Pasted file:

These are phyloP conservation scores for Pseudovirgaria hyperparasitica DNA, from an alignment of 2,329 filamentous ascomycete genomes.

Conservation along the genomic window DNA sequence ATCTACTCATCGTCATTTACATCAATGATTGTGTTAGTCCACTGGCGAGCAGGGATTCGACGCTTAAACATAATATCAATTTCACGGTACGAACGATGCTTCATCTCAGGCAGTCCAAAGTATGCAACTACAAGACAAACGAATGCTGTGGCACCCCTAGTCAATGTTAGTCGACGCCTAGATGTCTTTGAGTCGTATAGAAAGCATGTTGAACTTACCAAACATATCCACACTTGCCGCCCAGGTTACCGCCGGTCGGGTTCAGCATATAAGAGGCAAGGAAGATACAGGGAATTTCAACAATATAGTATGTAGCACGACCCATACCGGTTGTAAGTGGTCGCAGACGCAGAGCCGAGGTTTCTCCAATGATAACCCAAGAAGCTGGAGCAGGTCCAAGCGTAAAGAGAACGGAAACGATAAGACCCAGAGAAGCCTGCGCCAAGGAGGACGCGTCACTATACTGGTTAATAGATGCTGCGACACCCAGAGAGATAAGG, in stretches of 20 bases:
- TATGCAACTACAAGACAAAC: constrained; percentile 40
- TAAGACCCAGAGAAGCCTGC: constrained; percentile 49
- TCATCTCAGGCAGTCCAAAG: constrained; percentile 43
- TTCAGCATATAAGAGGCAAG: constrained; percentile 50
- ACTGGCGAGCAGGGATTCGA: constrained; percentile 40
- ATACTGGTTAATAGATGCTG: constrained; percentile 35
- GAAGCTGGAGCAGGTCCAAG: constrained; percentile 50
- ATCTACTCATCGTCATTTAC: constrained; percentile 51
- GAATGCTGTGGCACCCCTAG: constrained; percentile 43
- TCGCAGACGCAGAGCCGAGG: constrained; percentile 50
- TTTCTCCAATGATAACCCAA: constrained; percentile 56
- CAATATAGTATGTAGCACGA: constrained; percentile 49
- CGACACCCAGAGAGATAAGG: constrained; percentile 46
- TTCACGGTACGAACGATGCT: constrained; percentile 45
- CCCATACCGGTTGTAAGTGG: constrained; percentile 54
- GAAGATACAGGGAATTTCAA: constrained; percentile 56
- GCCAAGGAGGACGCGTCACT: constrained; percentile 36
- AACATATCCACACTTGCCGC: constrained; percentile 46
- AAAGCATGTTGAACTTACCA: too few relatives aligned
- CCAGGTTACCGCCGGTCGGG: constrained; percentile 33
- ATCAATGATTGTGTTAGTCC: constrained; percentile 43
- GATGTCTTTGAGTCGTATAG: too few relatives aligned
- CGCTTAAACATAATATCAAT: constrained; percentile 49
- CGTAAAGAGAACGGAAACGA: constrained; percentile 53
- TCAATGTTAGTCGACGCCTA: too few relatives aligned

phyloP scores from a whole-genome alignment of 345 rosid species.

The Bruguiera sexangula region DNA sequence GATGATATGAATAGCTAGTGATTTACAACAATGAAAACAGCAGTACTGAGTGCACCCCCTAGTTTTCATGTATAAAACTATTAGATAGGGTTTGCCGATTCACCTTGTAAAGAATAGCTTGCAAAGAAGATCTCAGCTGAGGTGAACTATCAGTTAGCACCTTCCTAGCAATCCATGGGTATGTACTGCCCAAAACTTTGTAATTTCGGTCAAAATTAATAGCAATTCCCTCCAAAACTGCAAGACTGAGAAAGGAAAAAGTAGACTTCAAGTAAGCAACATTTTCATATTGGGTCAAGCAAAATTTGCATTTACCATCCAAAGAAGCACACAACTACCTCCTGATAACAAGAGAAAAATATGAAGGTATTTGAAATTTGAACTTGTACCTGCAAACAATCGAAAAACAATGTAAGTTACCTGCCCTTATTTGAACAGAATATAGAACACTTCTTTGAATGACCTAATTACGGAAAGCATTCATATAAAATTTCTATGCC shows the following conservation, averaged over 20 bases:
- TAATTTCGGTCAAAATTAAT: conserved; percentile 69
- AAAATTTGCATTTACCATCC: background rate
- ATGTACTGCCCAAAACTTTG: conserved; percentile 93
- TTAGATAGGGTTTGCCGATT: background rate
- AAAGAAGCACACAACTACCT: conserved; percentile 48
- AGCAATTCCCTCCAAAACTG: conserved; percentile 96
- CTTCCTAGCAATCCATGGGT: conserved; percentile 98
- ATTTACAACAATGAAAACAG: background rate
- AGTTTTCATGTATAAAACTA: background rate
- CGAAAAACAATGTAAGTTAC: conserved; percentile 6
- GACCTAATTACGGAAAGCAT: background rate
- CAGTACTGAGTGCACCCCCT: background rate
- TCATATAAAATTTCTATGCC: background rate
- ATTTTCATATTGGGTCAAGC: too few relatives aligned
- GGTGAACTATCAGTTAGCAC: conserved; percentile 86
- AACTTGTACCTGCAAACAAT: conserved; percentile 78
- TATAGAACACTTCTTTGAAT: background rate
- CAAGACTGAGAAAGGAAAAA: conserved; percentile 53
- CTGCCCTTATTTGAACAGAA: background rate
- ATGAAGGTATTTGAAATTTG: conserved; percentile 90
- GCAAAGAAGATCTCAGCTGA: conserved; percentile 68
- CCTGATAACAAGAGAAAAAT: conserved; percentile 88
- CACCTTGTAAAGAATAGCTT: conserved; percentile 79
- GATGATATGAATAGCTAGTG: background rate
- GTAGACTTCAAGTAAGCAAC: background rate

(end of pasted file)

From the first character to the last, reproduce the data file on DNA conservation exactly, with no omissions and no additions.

These are phyloP conservation scores for Pseudovirgaria hyperparasitica DNA, from an alignment of 2,329 filamentous ascomycete genomes.

Conservation along the genomic window DNA sequence ATCTACTCATCGTCATTTACATCAATGATTGTGTTAGTCCACTGGCGAGCAGGGATTCGACGCTTAAACATAATATCAATTTCACGGTACGAACGATGCTTCATCTCAGGCAGTCCAAAGTATGCAACTACAAGACAAACGAATGCTGTGGCACCCCTAGTCAATGTTAGTCGACGCCTAGATGTCTTTGAGTCGTATAGAAAGCATGTTGAACTTACCAAACATATCCACACTTGCCGCCCAGGTTACCGCCGGTCGGGTTCAGCATATAAGAGGCAAGGAAGATACAGGGAATTTCAACAATATAGTATGTAGCACGACCCATACCGGTTGTAAGTGGTCGCAGACGCAGAGCCGAGGTTTCTCCAATGATAACCCAAGAAGCTGGAGCAGGTCCAAGCGTAAAGAGAACGGAAACGATAAGACCCAGAGAAGCCTGCGCCAAGGAGGACGCGTCACTATACTGGTTAATAGATGCTGCGACACCCAGAGAGATAAGG, in stretches of 20 bases:
- TATGCAACTACAAGACAAAC: constrained; percentile 40
- TAAGACCCAGAGAAGCCTGC: constrained; percentile 49
- TCATCTCAGGCAGTCCAAAG: constrained; percentile 43
- TTCAGCATATAAGAGGCAAG: constrained; percentile 50
- ACTGGCGAGCAGGGATTCGA: constrained; percentile 40
- ATACTGGTTAATAGATGCTG: constrained; percentile 35
- GAAGCTGGAGCAGGTCCAAG: constrained; percentile 50
- ATCTACTCATCGTCATTTAC: constrained; percentile 51
- GAATGCTGTGGCACCCCTAG: constrained; percentile 43
- TCGCAGACGCAGAGCCGAGG: constrained; percentile 50
- TTTCTCCAATGATAACCCAA: constrained; percentile 56
- CAATATAGTATGTAGCACGA: constrained; percentile 49
- CGACACCCAGAGAGATAAGG: constrained; percentile 46
- TTCACGGTACGAACGATGCT: constrained; percentile 45
- CCCATACCGGTTGTAAGTGG: constrained; percentile 54
- GAAGATACAGGGAATTTCAA: constrained; percentile 56
- GCCAAGGAGGACGCGTCACT: constrained; percentile 36
- AACATATCCACACTTGCCGC: constrained; percentile 46
- AAAGCATGTTGAACTTACCA: too few relatives aligned
- CCAGGTTACCGCCGGTCGGG: constrained; percentile 33
- ATCAATGATTGTGTTAGTCC: constrained; percentile 43
- GATGTCTTTGAGTCGTATAG: too few relatives aligned
- CGCTTAAACATAATATCAAT: constrained; percentile 49
- CGTAAAGAGAACGGAAACGA: constrained; percentile 53
- TCAATGTTAGTCGACGCCTA: too few relatives aligned

phyloP scores from a whole-genome alignment of 345 rosid species.

The Bruguiera sexangula region DNA sequence GATGATATGAATAGCTAGTGATTTACAACAATGAAAACAGCAGTACTGAGTGCACCCCCTAGTTTTCATGTATAAAACTATTAGATAGGGTTTGCCGATTCACCTTGTAAAGAATAGCTTGCAAAGAAGATCTCAGCTGAGGTGAACTATCAGTTAGCACCTTCCTAGCAATCCATGGGTATGTACTGCCCAAAACTTTGTAATTTCGGTCAAAATTAATAGCAATTCCCTCCAAAACTGCAAGACTGAGAAAGGAAAAAGTAGACTTCAAGTAAGCAACATTTTCATATTGGGTCAAGCAAAATTTGCATTTACCATCCAAAGAAGCACACAACTACCTCCTGATAACAAGAGAAAAATATGAAGGTATTTGAAATTTGAACTTGTACCTGCAAACAATCGAAAAACAATGTAAGTTACCTGCCCTTATTTGAACAGAATATAGAACACTTCTTTGAATGACCTAATTACGGAAAGCATTCATATAAAATTTCTATGCC shows the following conservation, averaged over 20 bases:
- TAATTTCGGTCAAAATTAAT: conserved; percentile 69
- AAAATTTGCATTTACCATCC: background rate
- ATGTACTGCCCAAAACTTTG: conserved; percentile 93
- TTAGATAGGGTTTGCCGATT: background rate
- AAAGAAGCACACAACTACCT: conserved; percentile 48
- AGCAATTCCCTCCAAAACTG: conserved; percentile 96
- CTTCCTAGCAATCCATGGGT: conserved; percentile 98
- ATTTACAACAATGAAAACAG: background rate
- AGTTTTCATGTATAAAACTA: background rate
- CGAAAAACAATGTAAGTTAC: conserved; percentile 6
- GACCTAATTACGGAAAGCAT: background rate
- CAGTACTGAGTGCACCCCCT: background rate
- TCATATAAAATTTCTATGCC: background rate
- ATTTTCATATTGGGTCAAGC: too few relatives aligned
- GGTGAACTATCAGTTAGCAC: conserved; percentile 86
- AACTTGTACCTGCAAACAAT: conserved; percentile 78
- TATAGAACACTTCTTTGAAT: background rate
- CAAGACTGAGAAAGGAAAAA: conserved; percentile 53
- CTGCCCTTATTTGAACAGAA: background rate
- ATGAAGGTATTTGAAATTTG: conserved; percentile 90
- GCAAAGAAGATCTCAGCTGA: conserved; percentile 68
- CCTGATAACAAGAGAAAAAT: conserved; percentile 88
- CACCTTGTAAAGAATAGCTT: conserved; percentile 79
- GATGATATGAATAGCTAGTG: background rate
- GTAGACTTCAAGTAAGCAAC: background rate